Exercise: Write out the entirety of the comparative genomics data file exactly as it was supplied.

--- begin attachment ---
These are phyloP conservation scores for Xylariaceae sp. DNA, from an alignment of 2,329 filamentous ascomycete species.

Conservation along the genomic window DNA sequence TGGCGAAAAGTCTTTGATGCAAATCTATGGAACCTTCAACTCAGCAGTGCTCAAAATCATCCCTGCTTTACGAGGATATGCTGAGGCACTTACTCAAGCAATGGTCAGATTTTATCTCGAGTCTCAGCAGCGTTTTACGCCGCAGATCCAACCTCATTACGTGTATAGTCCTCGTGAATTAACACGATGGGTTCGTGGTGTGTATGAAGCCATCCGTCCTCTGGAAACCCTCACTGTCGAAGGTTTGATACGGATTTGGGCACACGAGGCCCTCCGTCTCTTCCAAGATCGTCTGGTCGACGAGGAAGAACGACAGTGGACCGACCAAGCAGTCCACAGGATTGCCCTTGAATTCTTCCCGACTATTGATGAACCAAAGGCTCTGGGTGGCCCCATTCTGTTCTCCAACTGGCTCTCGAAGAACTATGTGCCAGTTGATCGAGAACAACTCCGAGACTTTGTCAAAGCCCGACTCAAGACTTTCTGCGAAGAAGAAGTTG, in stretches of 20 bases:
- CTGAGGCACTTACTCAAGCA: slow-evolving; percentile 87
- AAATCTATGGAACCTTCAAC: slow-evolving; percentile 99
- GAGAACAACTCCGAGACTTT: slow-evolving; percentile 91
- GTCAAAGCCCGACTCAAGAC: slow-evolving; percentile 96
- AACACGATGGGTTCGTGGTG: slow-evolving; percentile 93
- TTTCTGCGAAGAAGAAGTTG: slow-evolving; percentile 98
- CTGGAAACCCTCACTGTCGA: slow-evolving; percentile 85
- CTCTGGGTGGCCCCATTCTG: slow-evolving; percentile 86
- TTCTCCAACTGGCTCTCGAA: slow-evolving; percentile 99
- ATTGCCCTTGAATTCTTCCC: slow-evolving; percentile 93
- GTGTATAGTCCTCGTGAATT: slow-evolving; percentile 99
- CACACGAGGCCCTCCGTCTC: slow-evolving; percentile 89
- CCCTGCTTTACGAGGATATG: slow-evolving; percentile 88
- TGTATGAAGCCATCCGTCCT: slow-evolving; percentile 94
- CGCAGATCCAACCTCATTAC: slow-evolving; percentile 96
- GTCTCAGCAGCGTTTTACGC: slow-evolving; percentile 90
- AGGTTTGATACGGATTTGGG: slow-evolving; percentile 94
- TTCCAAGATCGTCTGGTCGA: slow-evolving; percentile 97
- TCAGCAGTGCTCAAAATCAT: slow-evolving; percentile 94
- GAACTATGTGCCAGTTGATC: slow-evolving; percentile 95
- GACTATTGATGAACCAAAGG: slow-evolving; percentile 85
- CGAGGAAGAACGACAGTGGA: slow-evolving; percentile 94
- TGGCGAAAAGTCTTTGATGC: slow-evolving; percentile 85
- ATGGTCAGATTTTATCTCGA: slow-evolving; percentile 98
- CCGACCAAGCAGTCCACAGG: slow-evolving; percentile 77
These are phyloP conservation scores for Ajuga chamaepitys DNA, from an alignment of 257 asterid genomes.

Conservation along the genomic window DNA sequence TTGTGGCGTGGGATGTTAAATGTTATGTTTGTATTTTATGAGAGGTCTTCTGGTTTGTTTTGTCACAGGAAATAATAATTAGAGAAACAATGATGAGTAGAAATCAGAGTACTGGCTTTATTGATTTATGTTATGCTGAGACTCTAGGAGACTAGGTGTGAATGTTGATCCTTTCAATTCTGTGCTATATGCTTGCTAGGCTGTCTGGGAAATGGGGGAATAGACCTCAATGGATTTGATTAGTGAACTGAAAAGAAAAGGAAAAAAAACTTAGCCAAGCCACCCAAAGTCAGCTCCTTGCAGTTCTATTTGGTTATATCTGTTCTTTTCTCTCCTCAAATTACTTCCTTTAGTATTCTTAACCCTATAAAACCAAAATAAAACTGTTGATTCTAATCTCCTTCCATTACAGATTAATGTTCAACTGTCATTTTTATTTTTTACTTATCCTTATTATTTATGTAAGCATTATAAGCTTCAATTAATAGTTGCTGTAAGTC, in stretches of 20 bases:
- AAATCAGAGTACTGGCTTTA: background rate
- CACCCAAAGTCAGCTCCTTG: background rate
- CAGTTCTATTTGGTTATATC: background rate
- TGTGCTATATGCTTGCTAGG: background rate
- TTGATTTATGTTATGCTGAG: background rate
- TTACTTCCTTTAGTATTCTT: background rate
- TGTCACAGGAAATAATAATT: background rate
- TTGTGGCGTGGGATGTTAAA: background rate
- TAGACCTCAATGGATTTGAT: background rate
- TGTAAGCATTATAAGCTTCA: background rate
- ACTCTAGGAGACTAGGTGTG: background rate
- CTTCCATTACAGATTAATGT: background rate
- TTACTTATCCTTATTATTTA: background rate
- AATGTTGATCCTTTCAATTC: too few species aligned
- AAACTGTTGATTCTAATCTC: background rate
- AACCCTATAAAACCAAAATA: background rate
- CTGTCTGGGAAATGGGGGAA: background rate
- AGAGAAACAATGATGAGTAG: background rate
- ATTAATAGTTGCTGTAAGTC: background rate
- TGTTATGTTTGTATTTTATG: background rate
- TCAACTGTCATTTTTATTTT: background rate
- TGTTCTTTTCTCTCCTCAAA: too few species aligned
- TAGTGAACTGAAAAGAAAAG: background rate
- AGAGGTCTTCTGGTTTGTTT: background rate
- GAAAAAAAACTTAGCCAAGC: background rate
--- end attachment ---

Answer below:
These are phyloP conservation scores for Xylariaceae sp. DNA, from an alignment of 2,329 filamentous ascomycete species.

Conservation along the genomic window DNA sequence TGGCGAAAAGTCTTTGATGCAAATCTATGGAACCTTCAACTCAGCAGTGCTCAAAATCATCCCTGCTTTACGAGGATATGCTGAGGCACTTACTCAAGCAATGGTCAGATTTTATCTCGAGTCTCAGCAGCGTTTTACGCCGCAGATCCAACCTCATTACGTGTATAGTCCTCGTGAATTAACACGATGGGTTCGTGGTGTGTATGAAGCCATCCGTCCTCTGGAAACCCTCACTGTCGAAGGTTTGATACGGATTTGGGCACACGAGGCCCTCCGTCTCTTCCAAGATCGTCTGGTCGACGAGGAAGAACGACAGTGGACCGACCAAGCAGTCCACAGGATTGCCCTTGAATTCTTCCCGACTATTGATGAACCAAAGGCTCTGGGTGGCCCCATTCTGTTCTCCAACTGGCTCTCGAAGAACTATGTGCCAGTTGATCGAGAACAACTCCGAGACTTTGTCAAAGCCCGACTCAAGACTTTCTGCGAAGAAGAAGTTG, in stretches of 20 bases:
- CTGAGGCACTTACTCAAGCA: slow-evolving; percentile 87
- AAATCTATGGAACCTTCAAC: slow-evolving; percentile 99
- GAGAACAACTCCGAGACTTT: slow-evolving; percentile 91
- GTCAAAGCCCGACTCAAGAC: slow-evolving; percentile 96
- AACACGATGGGTTCGTGGTG: slow-evolving; percentile 93
- TTTCTGCGAAGAAGAAGTTG: slow-evolving; percentile 98
- CTGGAAACCCTCACTGTCGA: slow-evolving; percentile 85
- CTCTGGGTGGCCCCATTCTG: slow-evolving; percentile 86
- TTCTCCAACTGGCTCTCGAA: slow-evolving; percentile 99
- ATTGCCCTTGAATTCTTCCC: slow-evolving; percentile 93
- GTGTATAGTCCTCGTGAATT: slow-evolving; percentile 99
- CACACGAGGCCCTCCGTCTC: slow-evolving; percentile 89
- CCCTGCTTTACGAGGATATG: slow-evolving; percentile 88
- TGTATGAAGCCATCCGTCCT: slow-evolving; percentile 94
- CGCAGATCCAACCTCATTAC: slow-evolving; percentile 96
- GTCTCAGCAGCGTTTTACGC: slow-evolving; percentile 90
- AGGTTTGATACGGATTTGGG: slow-evolving; percentile 94
- TTCCAAGATCGTCTGGTCGA: slow-evolving; percentile 97
- TCAGCAGTGCTCAAAATCAT: slow-evolving; percentile 94
- GAACTATGTGCCAGTTGATC: slow-evolving; percentile 95
- GACTATTGATGAACCAAAGG: slow-evolving; percentile 85
- CGAGGAAGAACGACAGTGGA: slow-evolving; percentile 94
- TGGCGAAAAGTCTTTGATGC: slow-evolving; percentile 85
- ATGGTCAGATTTTATCTCGA: slow-evolving; percentile 98
- CCGACCAAGCAGTCCACAGG: slow-evolving; percentile 77
These are phyloP conservation scores for Ajuga chamaepitys DNA, from an alignment of 257 asterid genomes.

Conservation along the genomic window DNA sequence TTGTGGCGTGGGATGTTAAATGTTATGTTTGTATTTTATGAGAGGTCTTCTGGTTTGTTTTGTCACAGGAAATAATAATTAGAGAAACAATGATGAGTAGAAATCAGAGTACTGGCTTTATTGATTTATGTTATGCTGAGACTCTAGGAGACTAGGTGTGAATGTTGATCCTTTCAATTCTGTGCTATATGCTTGCTAGGCTGTCTGGGAAATGGGGGAATAGACCTCAATGGATTTGATTAGTGAACTGAAAAGAAAAGGAAAAAAAACTTAGCCAAGCCACCCAAAGTCAGCTCCTTGCAGTTCTATTTGGTTATATCTGTTCTTTTCTCTCCTCAAATTACTTCCTTTAGTATTCTTAACCCTATAAAACCAAAATAAAACTGTTGATTCTAATCTCCTTCCATTACAGATTAATGTTCAACTGTCATTTTTATTTTTTACTTATCCTTATTATTTATGTAAGCATTATAAGCTTCAATTAATAGTTGCTGTAAGTC, in stretches of 20 bases:
- AAATCAGAGTACTGGCTTTA: background rate
- CACCCAAAGTCAGCTCCTTG: background rate
- CAGTTCTATTTGGTTATATC: background rate
- TGTGCTATATGCTTGCTAGG: background rate
- TTGATTTATGTTATGCTGAG: background rate
- TTACTTCCTTTAGTATTCTT: background rate
- TGTCACAGGAAATAATAATT: background rate
- TTGTGGCGTGGGATGTTAAA: background rate
- TAGACCTCAATGGATTTGAT: background rate
- TGTAAGCATTATAAGCTTCA: background rate
- ACTCTAGGAGACTAGGTGTG: background rate
- CTTCCATTACAGATTAATGT: background rate
- TTACTTATCCTTATTATTTA: background rate
- AATGTTGATCCTTTCAATTC: too few species aligned
- AAACTGTTGATTCTAATCTC: background rate
- AACCCTATAAAACCAAAATA: background rate
- CTGTCTGGGAAATGGGGGAA: background rate
- AGAGAAACAATGATGAGTAG: background rate
- ATTAATAGTTGCTGTAAGTC: background rate
- TGTTATGTTTGTATTTTATG: background rate
- TCAACTGTCATTTTTATTTT: background rate
- TGTTCTTTTCTCTCCTCAAA: too few species aligned
- TAGTGAACTGAAAAGAAAAG: background rate
- AGAGGTCTTCTGGTTTGTTT: background rate
- GAAAAAAAACTTAGCCAAGC: background rate